Патент USA US2407640код для вставки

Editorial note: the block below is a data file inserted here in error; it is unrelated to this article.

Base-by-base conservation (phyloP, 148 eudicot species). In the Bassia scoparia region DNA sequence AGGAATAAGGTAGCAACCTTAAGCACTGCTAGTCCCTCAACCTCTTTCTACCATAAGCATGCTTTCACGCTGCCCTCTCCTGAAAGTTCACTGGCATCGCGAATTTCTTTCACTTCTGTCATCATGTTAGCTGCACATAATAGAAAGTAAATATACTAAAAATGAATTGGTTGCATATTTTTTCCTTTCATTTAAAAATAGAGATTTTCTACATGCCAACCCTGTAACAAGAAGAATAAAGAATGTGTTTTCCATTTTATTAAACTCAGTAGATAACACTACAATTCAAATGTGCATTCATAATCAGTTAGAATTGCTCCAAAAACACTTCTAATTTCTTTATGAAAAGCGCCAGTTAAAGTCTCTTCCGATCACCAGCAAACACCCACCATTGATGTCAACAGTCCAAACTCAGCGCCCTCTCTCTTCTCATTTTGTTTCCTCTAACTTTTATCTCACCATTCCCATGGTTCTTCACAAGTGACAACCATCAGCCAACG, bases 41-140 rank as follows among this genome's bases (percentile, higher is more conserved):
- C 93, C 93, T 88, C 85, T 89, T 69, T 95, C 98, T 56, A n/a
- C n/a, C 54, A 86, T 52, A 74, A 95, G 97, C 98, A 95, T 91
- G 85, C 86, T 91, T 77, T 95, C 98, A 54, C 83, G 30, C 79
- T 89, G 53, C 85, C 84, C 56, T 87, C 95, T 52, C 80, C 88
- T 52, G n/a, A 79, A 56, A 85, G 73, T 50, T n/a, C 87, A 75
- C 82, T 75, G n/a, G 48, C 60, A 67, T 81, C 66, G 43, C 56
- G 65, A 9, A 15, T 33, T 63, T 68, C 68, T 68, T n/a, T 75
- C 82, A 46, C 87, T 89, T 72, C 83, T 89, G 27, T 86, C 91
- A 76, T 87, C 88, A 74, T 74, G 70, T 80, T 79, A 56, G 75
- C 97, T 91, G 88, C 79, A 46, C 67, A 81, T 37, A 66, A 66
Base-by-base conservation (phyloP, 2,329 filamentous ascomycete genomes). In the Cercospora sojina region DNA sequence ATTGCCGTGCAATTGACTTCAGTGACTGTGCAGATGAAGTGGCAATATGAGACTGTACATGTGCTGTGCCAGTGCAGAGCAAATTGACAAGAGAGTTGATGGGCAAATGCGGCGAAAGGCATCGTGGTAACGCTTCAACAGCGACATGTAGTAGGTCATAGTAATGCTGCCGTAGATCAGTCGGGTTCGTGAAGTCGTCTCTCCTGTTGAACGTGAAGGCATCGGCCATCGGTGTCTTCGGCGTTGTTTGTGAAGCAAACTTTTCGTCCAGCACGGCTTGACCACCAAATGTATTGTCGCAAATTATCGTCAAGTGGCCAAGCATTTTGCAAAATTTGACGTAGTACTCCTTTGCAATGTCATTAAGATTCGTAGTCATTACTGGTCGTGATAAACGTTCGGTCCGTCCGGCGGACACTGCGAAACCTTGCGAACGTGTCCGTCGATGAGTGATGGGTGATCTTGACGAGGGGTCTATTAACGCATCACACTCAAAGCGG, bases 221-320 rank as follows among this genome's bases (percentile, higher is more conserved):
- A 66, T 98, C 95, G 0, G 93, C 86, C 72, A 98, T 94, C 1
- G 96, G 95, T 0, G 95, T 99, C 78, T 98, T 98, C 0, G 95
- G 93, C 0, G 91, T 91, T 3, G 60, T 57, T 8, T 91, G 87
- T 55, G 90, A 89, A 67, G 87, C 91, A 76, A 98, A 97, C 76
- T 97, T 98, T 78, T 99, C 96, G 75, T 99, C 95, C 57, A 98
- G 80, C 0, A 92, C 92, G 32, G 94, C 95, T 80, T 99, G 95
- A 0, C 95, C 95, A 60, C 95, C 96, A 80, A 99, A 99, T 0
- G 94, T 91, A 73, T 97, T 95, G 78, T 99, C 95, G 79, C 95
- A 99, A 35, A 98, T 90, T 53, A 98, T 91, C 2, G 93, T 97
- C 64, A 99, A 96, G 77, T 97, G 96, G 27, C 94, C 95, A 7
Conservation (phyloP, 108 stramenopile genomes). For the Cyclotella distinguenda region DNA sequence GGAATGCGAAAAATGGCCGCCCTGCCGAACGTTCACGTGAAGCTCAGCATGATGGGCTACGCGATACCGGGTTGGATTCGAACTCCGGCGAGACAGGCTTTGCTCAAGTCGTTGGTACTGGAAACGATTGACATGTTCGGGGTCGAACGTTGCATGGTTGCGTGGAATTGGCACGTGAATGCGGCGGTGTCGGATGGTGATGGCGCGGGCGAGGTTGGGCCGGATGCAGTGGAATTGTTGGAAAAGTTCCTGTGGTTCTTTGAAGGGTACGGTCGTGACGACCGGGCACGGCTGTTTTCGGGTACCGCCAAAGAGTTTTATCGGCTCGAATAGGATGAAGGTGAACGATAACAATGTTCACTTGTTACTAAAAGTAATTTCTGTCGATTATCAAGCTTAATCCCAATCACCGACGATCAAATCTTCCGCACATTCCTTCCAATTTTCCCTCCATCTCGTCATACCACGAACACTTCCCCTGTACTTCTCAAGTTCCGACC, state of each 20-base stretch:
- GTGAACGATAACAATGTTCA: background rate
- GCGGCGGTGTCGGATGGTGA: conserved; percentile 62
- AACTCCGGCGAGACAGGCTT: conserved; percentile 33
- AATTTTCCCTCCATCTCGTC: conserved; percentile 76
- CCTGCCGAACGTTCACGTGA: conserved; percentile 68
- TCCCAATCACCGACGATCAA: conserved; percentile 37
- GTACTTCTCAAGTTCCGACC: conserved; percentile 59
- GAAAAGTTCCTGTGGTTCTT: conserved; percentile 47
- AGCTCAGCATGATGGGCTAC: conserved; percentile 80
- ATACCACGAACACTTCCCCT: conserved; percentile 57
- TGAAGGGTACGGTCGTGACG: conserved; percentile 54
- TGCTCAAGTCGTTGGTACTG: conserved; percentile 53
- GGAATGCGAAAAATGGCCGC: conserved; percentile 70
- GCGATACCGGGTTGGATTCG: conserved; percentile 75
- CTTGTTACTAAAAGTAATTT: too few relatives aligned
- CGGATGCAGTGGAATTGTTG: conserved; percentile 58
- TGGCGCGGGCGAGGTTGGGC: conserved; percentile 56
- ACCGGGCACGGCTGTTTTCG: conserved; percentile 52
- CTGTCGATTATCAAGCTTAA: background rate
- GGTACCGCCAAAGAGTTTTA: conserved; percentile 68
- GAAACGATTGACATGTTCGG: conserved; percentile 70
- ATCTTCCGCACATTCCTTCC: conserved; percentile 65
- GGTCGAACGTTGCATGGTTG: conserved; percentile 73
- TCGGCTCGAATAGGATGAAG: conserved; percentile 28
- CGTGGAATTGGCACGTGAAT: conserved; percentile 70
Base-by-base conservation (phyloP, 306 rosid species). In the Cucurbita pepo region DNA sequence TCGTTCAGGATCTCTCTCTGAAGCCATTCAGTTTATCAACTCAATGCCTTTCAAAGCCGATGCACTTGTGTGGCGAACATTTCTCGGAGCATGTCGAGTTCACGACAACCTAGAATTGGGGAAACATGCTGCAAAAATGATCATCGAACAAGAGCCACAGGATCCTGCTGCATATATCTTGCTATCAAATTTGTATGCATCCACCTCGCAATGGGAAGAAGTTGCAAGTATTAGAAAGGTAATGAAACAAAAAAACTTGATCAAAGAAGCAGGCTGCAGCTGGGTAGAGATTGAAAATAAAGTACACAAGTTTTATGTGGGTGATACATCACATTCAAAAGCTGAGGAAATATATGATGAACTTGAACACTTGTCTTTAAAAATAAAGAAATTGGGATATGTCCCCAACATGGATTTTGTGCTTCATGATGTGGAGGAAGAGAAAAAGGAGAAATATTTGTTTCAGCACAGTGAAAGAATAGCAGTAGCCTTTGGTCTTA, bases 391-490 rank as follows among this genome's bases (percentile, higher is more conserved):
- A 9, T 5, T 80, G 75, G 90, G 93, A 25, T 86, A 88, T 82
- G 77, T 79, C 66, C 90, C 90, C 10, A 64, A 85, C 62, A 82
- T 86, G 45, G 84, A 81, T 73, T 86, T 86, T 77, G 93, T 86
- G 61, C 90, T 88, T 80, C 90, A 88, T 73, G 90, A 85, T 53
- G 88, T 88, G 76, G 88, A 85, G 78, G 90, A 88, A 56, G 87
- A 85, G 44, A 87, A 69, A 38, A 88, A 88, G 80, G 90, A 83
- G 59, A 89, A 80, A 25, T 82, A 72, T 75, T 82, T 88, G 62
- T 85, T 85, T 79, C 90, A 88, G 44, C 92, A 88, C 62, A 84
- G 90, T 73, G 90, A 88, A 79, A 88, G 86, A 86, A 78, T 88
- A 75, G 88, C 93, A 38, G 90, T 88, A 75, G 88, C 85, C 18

F. GILBERT, .JR _ - CONTAINER AND METHOD oF MAKING SAME> ' Filed May 4, 1942 ví a l „1. I l ‘2:5551 v INVENTOIR FRANK GILBERT, Je. El? el. ATTORNEYS Patented Sept. 17, 1946 2,407,639 AUNITED STATES ?- PATENT OFFICE l 2,407,639 CONTAINER AND METHOD OF MAKING SAME Frank Gilbert, Jr., Olmsted Falls, Ohio Application May 4, 1942, Serial No. 441,649 - s claims. (C1. .9s-s6) This invention relates to animprovement in containers and methods of making said contain ers. More particularly, this invention relates to a method of rendering containers of fibrous sheet provide a bottom closure for the tube II. The tube I I is closed with a top cap I4 similar :in con struction to the bottom closure of the tube II. material exceptionally rigid, liquid-proof and prised of a spirally Wound tube 2| closed at one end with a bottom closure cap 23 of stamped paper and at the other end `With‘a top closure cap 24 of stamped paper. The bottom cap 23 is provided with a suitable spacer 25 and the tube 20 represents an inner shell or container com impervious to most common gases and vapors. Heretofore, containers of `ñbrous materials, such as paperboard, chipboard, strawboard, or like paper stocks, generally have not been satis factory for packaging heavy materials or mate 10 rials which are likely to lose or absorb moisture. In the first place, such containers seldom pos sessed suñicient rigidity unless the wall thick nesses were increased to unwieldy proportions.` 2| is likewise provided with suitable centering spacers 26. The outer shell I0 and the inner shell 2u are both preferably comprised entirely of ñbrous sheet material, such as heavy kraft paper, chipboard, paperboard, strawboard, or like paper In the second place, such containers, unless they 15 stock. The outer surfaces of the outer shell Ill were lined with comparatively expensive im pervious liners, Were not impervious to gases and vapors, such as air and moisture vapor. Conse quently, the general practise has been to employ may be suitably glazed or lacquered and may carry any desired printing or label. The inner surface of the tube 2I and cap 23 may also be suitably glazed or coated, if desired. As will be more expensive metal or glass containers when 20 apparent from the following, it is preferable that the substance to be packaged required a rigid and impervious container, particularly when it was desirable to maintain a vacuum within the sealed container. the inner surface of the outer shell I0 and the outer surface of the inner shell 20 should be unglazed or, at the most, only slightly glazed or ñnished in order to allow the shells to be impreg It is an object of this invention to .provide an 25 nated with the filler. Also, it is preferable that inexpensive container of ñbrous material which the top cap 24 be made of porous stock carrying Will be substantially impervious to common -only a small amount, if any, of sizing or iiller liquids, gases, and vapors and which will possess >which tends to render the stock non-porous. a rigidity and strength approaching that of the` The closures for the outer shell II) are shown as well-known metal and glass containers. 30 being of the well-known spun tube and disk con Another object of this invention is to provide struction and the closures for the inner shell 2|]l -a ñbrous container and a method of sealing " are shown to be stamped paper caps, in order which will permit a vacuum to be created and to illustrate twotypes of closures, each of which maintained within the container. may be used for both shells. Obviously, other It is also an object of this invention to provide types of end-closures may be used for the shells a double-wall container having a hermetically where such other types of closures would be con sealed space between the walls of the container. venient and practical. Other and further objects and advantages of The several spacers 25 and 26 are preferably this invention will be apparent from the follow embossed or deeply scored projections on the ing speciiication, claims, and drawing, in which: 40 inner shell 20. Such spacers, however, may also Fig. 1 is a cross-section of an outer shell and _be made by attaching strips or spots of paper an elevation of an inner shell showing a manner stock, or non-porous material, such as sealing of assembling acontainer made according to my wax, to the outer surfaces of the inner shell 20. invention. > It is also apparent that the same function of Fig. 2 is a cross-section taken along the line 45 centering and spacing the inner shell Zû in the 2_2 of Fig. 1 showing one form of an assembled outer shell III would be served by similar spacers container made according to my invention. _on the inner surface of the outer shell I0. Fig. 3 is a view similar to Fig. 2 showing an A preferred manner of assembling my con other form of an assembled container made ac tainer is shown in Fig. 1. The open outer shell cording to my invention. I0 is partly ñlled with a molten filler 3U which In the drawing, in which like reference charac is substantially solid at normal atmospheric tem ters refer to like parts,` I0 represents an outer peratures. 'I‘he closed inner shell 20, ñlled with shell or container’ comprised of a spirally wound the substance to be packaged, 40, is then inserted tube Il having one end spun in to provide anY , vinner flange I2 on which a diskV I3 is seated to in the outer sneu Io while the nner sa is stm in a nuid condition. ` As the inner shell 20 is placed 2,407,639 3 within the cuter shell so that it is centered in the outer shell by the spacers 26 and spaced from the bottom I3 by the spacer 25, the molten ñller is extruded up between the walls of the inner and outer shells, completely filling the space therebe tween up to the level attained due to its displace ment by the shell 20. The filler 30 is then allowed to solidify. The cap I4 may be placed on the open end of the shell IIJ either after or before the filler solidifies, depending upon whether a com pletely filled container, as shown in Fig. 2, or a hollow wall container, as shown in Fig. 3, is de sired. The ñller 3D is preferably a wax, such as paraf fin, and/or a resin, such as pine rosin, which will 4 applied to maintain the spacer 25 in contact with the bottom I3 until the filler solidi?ies suñiciently to prevent the inner shell from floating. If the filler tends to shrink when cooling, a sufficient amount of filler should vthen be added to fill the outer shell before closing it with the cap I4. The container illustrated in Fig. 3 is provided with a substantially hollow wall. This construc tion is obtained by placing a slightly lesser amount of filler inthe open outer shell Il), in serting the closed inner shell 20, closing the outer shell with the cap I4 and then, while the filler is still molten, inverting the package so that filler will flow into the space between the cap III and the inner shell 20. To prevent the inner shell 20 from falling into said space, it is preferable not only solidify into a rigid mass at atmospheric to provide the cap 24 with a spacer 21, .as shown temperature but which will also penetrate and in Fig. 3. To prevent the filler from freezing> or impregnate the walls of the inner and outer shells. solidifying as the package is inverted, so that flow A mixture of paramn wax and rosin is often pref-` erable for the filler 30, since the mixture of the 20 of the filler into the space between the caps 24 and I4 would be prevented, it is particularly de two cheap constituents of such a filler is less sirable that the contents of the shell 20 be heated. brittle than either of the constituents alone. It is obvious, however, that one may use any other By repeated inversions of the package as the filler cools, a hollow wall container, in which both‘the suitable and normally solid filler, plasticized 'if necessary, which is substantially impervious to 25 inner surface of the outer shell I0 and the outer surface of the inner shell 20 are impregnated and the gases, vapors, or Aliquid which it is desired hermetically sealed, will be obtained. In most in either to retain in thè packaged contents 40 or stances, flns or flutes of filler will extend between from which the packaged contents are to be pro the shells, thereby strengthening the walls of the tected. A mixture of paraffin wax vand pinerosin g is usually a satisfactory filler when it is desired 30 package. From the foregoing, it should be apparent that to have the package impervious to air, water and containers made according to this invention may water-vapor, and 'many petroleum products. How be modified as to the shape and structure of the my container prevents leakage of petroleum prod inner and outer shells, the closures therefor, and ucts which normally seep or wick through vessels consisting only of paper stock or only of the filler 35 the composition of the filler as the requirements of specific packages -will -dictate to those skilled is not understood. in the art. It is to be understood, therefore, that By employing a top cap 24 which is of porous this invention is not to be considered to be limited stock, I achieve a vacuum packaging of the con to the specific embodiments disclosed, either in tents 40. When the closed inner shell 20 is in whole or in part, but by the following claims. serted into the outer shell I0 partly filled with What is claimed is: ' the hot molten filler 30, the contents 40 are heated l. A method of rendering a container of fibrous and expanded, expelling air and other gases material substantially impervious and of increas within the shell 2li through the porosities of the ing the rigidity of said container comprising the inner shell 20, and, particularly, through the steps of placing in an outer shell of fibrous stock porosities of the cap 24. As the filler 3B, which> a quantity of liquid filler which is normally sub surrounds the inner shell 20, cools and solidifies, stantially solid, inserting an inner shell of fibrous however, the porosities in the shell 2Il are filled stock in said outer shell while said filler is liquid and impregnated by the solidifying filler. _Con to extrude said filler between the walls of said sequently, air does not return into the inner shell shells, and then allowing said filler to solidify. as the contents of the inner shell (including re 2. A method of rendering a container of fibrous sidual gases, if any) cool and tend to contract. _material substantially impervious and of in Thus, the inner shell is thoroughly sealed and creasing the rigidity of said container comprising I at least apartial vacuum is created and main the steps of partly filling an open outer shell of tained within the inner shell. fibrous stock with a molten filler which is nor It is often preferable and advantageous to have mally substantially solid at atmospheric tempera the inner shell 20 and contents 40 heated when tures, inserting a closed inner shell of fibrous the inner shell is immersed in the molten filler stock in said outer shell while said filler is molten 30. The advantages generally obtained are: first, to extrude said filler between the walls of> said freezing or solidiñcation of the filler is delayed, vshells and to impregnate the inner surface of thereby preventing the formation of voids which said outer shell and the outer surface of said extend across the space between lthe shells and inner shell at least partly with said filler, and cause portions of the walls of the shells to be maintaining said inner shell within and spaced uncoated or unimpregnated by the filler; second, from said outer shell while said filler is allowed impregnation of the inner surface of the outer to cool and solidify. . _ ` shell and of the outer surface of the inner shell 3. The method of sealing and creating a vacu is assisted; third, the vacuum within the inner um within a container of fibrous stock comprising shell tends to be increased. thev steps of ñlling a quantity of moltenfiller, In the container illustrated in Fig. 2, the filler which is normally solid and substantially im 30 completely fills the space between the inner permeable to gases, in ari open outer shell, placing Y and outer shells. This construction is obtained a closed inner shell, of which at least a- portion by placing in the open shell I0 a volume of molten is comprised of "porous fibrous stock, within said filler approximately equal to the total volume of outer shell, the quantity of filler in said outer space between the shells and the volume of filler ' shell being sufficient to permit ,said inner shell impregnated in the shells. If Vthe inner shell tends jto float in the moltenf'iller, pressure should be 75 to be submerged in said filler- andthe fibrous 5 2,407,639 6 stock of said inner shell being suiiiciently porous to permit gases enclosed in said inner shell to escape through said fibrous stock, and then al-lowing said filler to solidify While said inner shell is submerged. heating the contents of said inner shell prior to inserting said inner shell in said outer shell, and maintaining said inner shell submerged in said filler and impregnating agentand spaced from 4. The method of sealing and creating a vacu um Within a container of ñbrous stock as deiined ing agent is allowed to cool and solidify. » in claim 3 including t-he stepsof heating the con tainer of fibrous stock Whichis impervious to liquids and gases comprising the steps of partls7 tents of said inner shell to a temperature above normal atmospheric temperatures prior to insert ing said inner shell in said outer shell, and in serting said inner shell in said outer shell while said outer shell while said liller and impregnat 7. The method of making a double Wall con ñlling an open outer shell of ñbrous stock with a molten ñller and impregnating agent which is normally solid at atmospheric temperatures, in said contents are heated. serting a closed inner shell of ñbrous stock in 5. The method of making a container of fibrous said outer shell while said ñller and impregnat stock substantially impervious to liquids and 15 ing agent is molten to extrude said filler and im gases comprising the step of partly ñlling an open pregnating agent between the Walls of said shells outer shell of fibrous stock with a quantity of and to impregnate, at least partly, a portion of molten ñller and impregnating agent which is the surfaces of the Walls of said shells, closing normally substantially solid and impervious to said outer shell, and then inverting said shells the liquids and gases to which it is desired to while said ñller and impregnating agent is still render the container impervious, inserting a molten but While said shells are cooling to im closed inner shell of ñbrous stock in the outer pregnate, at least partly, the remainder of the shell While said ñller and impregnating agent is inner surface of the Walls of said outer shell and still molten to extrude said filler and impreg the outer surface of the walls of said inner shell. nating agent between the Walls of said shell, al- 25 8. The method of making a double Wall con lowing said ñller and impregnating agent to cool tainer of iibrous stock as defined in claim 7 in and solidify, pouring »an additiona1 quantity of cluding the steps of heating the contents of said ñller and impregnating agent in said outer shell inner shell prior to inserting said inner shell in to iill said outer shell completely with said ñller said outer shell, and maintaining said inner shell and impregnating agent, and then closing said 30 spaced from said outer shell while said i-lller and outer shell. impregnating agent is solidifying and impregnat 6. The method of making a container of fibrous ing the Walls of said shells. stock substantially impervious to liquids and gases as deñned in claim 5 including the steps of FRANK GILBERT, JR.